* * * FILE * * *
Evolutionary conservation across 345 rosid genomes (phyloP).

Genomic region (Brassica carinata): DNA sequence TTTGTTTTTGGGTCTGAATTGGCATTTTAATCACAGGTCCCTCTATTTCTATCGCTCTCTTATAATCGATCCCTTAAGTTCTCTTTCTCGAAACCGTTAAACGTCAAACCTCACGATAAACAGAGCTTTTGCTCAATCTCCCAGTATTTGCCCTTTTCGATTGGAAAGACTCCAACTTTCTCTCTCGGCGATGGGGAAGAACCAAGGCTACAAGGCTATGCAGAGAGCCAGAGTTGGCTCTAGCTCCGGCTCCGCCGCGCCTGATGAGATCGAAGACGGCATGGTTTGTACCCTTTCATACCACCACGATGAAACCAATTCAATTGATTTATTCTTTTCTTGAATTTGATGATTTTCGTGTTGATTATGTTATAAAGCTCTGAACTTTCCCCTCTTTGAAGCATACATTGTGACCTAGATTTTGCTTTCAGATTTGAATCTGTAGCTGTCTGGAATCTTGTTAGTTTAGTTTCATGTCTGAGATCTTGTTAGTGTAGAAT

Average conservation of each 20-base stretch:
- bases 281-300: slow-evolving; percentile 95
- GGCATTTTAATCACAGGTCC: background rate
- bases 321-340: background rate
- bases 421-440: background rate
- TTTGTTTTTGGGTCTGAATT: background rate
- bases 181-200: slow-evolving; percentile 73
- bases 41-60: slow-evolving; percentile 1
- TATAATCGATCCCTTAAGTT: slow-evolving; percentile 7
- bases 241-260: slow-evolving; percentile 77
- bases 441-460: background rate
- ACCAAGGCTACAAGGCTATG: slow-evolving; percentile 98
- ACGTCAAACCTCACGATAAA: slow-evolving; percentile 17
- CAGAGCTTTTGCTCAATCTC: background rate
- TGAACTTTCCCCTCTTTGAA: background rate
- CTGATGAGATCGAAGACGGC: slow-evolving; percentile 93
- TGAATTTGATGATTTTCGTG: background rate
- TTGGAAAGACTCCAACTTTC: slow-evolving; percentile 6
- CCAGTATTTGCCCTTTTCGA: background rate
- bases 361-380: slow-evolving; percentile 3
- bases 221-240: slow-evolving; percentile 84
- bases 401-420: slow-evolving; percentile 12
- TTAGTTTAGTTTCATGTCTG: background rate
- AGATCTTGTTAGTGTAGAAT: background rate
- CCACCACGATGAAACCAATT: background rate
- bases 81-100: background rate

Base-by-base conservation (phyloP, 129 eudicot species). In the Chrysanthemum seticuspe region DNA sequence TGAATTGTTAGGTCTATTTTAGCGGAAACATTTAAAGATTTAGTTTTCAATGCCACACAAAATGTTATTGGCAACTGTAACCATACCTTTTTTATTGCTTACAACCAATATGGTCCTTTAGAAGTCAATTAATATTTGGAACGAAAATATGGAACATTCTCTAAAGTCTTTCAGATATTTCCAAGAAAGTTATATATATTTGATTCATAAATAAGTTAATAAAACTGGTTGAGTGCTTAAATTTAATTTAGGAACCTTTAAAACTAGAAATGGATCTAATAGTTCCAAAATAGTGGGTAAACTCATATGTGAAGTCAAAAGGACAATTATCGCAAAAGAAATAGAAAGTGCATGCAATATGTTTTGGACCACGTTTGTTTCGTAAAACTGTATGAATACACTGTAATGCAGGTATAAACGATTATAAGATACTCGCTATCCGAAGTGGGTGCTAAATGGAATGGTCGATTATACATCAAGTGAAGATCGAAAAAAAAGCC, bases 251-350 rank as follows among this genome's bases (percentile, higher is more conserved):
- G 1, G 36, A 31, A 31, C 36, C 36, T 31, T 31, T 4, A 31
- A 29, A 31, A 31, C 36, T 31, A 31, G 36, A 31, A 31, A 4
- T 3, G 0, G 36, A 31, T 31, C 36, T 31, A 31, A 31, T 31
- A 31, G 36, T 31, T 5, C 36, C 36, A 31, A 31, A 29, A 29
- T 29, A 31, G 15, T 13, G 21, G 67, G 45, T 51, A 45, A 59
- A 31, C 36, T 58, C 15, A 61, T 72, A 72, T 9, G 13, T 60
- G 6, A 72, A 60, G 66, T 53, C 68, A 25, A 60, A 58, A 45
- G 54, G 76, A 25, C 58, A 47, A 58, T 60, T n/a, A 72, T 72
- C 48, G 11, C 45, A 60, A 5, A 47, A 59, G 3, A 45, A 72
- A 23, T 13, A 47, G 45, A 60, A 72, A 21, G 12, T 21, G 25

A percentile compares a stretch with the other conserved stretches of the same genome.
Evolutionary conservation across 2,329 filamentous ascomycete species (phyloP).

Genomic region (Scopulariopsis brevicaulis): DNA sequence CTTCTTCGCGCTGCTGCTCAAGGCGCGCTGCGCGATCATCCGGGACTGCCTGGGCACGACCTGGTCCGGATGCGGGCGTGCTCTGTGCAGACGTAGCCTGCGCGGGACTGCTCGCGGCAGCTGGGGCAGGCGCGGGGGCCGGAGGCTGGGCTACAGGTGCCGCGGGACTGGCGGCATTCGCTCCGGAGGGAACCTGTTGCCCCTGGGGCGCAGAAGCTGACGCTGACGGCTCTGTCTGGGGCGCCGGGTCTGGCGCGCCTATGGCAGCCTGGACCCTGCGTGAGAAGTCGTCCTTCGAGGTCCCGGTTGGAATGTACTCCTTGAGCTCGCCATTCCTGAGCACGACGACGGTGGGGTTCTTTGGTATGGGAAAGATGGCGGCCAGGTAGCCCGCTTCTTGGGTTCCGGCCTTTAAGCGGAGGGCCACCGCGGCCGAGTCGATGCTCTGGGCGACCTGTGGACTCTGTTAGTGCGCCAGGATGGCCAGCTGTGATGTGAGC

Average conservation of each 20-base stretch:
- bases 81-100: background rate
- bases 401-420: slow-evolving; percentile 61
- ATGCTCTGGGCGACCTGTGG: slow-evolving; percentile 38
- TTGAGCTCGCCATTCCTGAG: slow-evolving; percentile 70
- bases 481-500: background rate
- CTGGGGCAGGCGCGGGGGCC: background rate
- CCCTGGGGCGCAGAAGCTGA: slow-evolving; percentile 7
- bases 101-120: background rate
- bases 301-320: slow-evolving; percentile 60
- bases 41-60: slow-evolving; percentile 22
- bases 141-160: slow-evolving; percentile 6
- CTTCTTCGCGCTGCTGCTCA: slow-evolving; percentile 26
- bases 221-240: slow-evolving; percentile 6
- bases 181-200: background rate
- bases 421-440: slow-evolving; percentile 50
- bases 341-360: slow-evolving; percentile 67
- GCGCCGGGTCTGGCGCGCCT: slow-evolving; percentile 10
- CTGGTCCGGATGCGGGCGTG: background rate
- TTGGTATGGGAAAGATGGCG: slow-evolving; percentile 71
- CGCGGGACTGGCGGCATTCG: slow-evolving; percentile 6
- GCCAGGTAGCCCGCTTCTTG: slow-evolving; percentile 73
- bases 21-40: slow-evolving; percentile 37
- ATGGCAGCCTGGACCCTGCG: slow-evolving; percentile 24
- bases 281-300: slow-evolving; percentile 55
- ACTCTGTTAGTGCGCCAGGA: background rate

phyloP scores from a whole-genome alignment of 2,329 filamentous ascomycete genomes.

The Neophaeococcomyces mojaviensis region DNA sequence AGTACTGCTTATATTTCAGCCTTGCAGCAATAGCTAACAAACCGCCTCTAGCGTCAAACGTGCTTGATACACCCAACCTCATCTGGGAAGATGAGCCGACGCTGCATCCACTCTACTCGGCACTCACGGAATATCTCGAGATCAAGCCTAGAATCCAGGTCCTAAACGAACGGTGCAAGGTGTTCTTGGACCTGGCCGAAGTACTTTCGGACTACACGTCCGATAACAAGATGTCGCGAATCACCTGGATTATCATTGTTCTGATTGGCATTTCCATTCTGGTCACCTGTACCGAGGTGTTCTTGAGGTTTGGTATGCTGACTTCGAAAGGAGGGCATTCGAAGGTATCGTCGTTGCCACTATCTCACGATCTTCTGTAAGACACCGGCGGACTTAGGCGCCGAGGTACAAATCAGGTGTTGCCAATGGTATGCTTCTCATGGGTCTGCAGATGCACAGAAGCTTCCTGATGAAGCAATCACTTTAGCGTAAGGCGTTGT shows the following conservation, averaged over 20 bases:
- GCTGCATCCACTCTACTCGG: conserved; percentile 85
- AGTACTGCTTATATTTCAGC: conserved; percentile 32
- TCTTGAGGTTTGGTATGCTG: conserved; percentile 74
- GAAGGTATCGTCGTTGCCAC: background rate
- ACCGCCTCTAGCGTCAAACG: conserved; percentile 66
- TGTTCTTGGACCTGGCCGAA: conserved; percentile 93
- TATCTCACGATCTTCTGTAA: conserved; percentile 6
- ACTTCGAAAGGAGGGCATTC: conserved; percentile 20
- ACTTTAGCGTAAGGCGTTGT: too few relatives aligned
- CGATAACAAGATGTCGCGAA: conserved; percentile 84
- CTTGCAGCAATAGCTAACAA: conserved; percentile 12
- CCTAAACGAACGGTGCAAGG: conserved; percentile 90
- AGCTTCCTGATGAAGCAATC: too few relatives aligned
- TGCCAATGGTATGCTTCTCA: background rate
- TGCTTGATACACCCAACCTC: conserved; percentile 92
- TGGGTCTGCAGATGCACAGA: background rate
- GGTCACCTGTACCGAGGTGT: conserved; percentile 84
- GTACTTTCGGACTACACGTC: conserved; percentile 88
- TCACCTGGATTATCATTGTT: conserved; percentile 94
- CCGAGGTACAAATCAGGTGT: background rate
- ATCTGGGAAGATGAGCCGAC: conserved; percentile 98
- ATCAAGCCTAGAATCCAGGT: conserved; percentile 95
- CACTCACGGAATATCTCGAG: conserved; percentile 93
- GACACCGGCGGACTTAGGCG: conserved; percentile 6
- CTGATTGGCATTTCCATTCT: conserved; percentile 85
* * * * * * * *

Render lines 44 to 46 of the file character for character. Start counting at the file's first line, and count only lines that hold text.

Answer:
- bases 81-100: background rate
- bases 401-420: slow-evolving; percentile 61
- ATGCTCTGGGCGACCTGTGG: slow-evolving; percentile 38